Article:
• Young Blades, a PAX series about the children of The Three Musketeers, was terrible. It is also one of the most laugh-out-loud hilarious things televised. The show is chock-full of anachronisms, poor writing, shoddy effects, inexplicable plotlines and rampant history fail. The premise was ridiculous and the acting was utterly absurd, the cast's performances ranging from painfully tedious to foaming-at-the-mouth hamtastic. Almost every element of the show was mind-numbingly silly and handled exceptionally poorly, and yet it's so epically awful that it deserves a watch on that basis alone. Funny, funny show.
  • Mike Rowe's time selling drivel on late night TV. He's so obviously pissed off with his job that he goes out of his way to ruin it.
  • Sci Fi (now Syfy) Original Movies are notorious for this. Often, the special effects are sub-par at best, the acting tends to be from people at the very beginning or very end of their careers (the former tend to overact while the latter do the minimum effort), and many of the situations are downright ridiculous, especially if they try to give it a veneer of science. If you can accept them for what they are, they make for a very interesting Saturday movie marathon. Indeed, during SyFy's 20th anniversary, they stated that it was all intentional.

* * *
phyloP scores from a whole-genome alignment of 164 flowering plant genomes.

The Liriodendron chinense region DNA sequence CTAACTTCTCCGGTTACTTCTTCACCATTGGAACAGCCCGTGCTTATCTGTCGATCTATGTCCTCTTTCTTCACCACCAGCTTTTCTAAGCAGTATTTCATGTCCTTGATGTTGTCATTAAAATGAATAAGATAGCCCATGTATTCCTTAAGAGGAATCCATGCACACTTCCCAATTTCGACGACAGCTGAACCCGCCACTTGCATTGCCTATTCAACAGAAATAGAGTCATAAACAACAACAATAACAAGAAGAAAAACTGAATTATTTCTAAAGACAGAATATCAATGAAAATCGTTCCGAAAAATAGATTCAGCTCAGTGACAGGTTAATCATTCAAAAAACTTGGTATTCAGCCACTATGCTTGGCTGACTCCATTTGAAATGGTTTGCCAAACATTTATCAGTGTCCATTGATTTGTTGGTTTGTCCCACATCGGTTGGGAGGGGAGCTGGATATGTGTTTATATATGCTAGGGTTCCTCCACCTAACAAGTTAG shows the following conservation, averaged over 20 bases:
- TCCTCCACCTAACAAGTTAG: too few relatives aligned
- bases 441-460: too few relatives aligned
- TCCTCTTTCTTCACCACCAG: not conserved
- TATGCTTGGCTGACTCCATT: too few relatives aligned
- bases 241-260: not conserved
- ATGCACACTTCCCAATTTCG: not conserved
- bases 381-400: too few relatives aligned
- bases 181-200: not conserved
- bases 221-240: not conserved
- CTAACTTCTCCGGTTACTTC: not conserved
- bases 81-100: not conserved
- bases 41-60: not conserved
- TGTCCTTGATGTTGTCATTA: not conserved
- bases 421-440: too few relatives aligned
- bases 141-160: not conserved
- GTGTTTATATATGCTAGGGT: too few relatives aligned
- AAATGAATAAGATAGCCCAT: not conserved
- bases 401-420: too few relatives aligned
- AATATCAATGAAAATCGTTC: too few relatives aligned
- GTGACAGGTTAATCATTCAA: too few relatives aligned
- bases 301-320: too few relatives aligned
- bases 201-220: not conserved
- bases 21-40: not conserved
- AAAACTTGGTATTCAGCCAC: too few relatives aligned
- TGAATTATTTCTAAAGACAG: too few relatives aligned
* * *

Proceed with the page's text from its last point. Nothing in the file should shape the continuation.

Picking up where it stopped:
• Most Irish children's TV since the 1990s. The best puppet characters jumped ship and moved to adult-themed chat shows.
    • Like Quizzone. This show embodies So Bad it's Good in every way. They seem to pick Ireland's dumbest children for the show. And instead of using their brains, they can look the answers up on a computer. It's a snazzy Apple Macintosh, but from the looks on their faces, you'd swear none of these children had used a search engine in their lives... The search engine in the show can deliver the answers in about five seconds, but the children seem to rip the answers from anything - they have quoted eBay listings... The first series consisted of the children spending three minutes (the time limit to get the answers) while one member of their team sits with headphones on, unable to get into the Quizzone. Lather, rinse and repeat for every round! Also, the children all seem to have hearing problems. One thought that the team had informed them that the capital of South Africa was 'Cappa'! Another believes that dodos once lived on the island of Mexico... The children on it were incredibly stupid, one team answered 'What type of animal is a Beagle?' with 'A squirrelly-bird'. Another boy got lost in the maze and repeatedly walked within feet of the finishing line but completely failed to see it. And then there's the narmy "referee".
    • "Physiquiz" presented by Kevo.
    • Or ICE. They axed Dustin the Turkey for this?! Schoolyard Jungle is the best - how to tell your friends that they smell and how not to be influenced by ebil Peer Pressure (lightning clap) Well, should you be influenced to your friends or not?! The cardboard acting doesn't help—and who knew you needed a face ID to get into 15-rated movies? (You don't. You could just buy tickets for a U and then walk into a 15—not that the producers want you to know that or do that! It doesn't require a whole show to talk about it.)
    • Or Star Search—featuring people who make X-Factor rejects sound like Elvis Presley. The perfect example of So Bad it's Good.
  • The Great British Bake Off: Mel and Sue's puns, although in fairness they freely acknowledge themselves that the puns are terrible.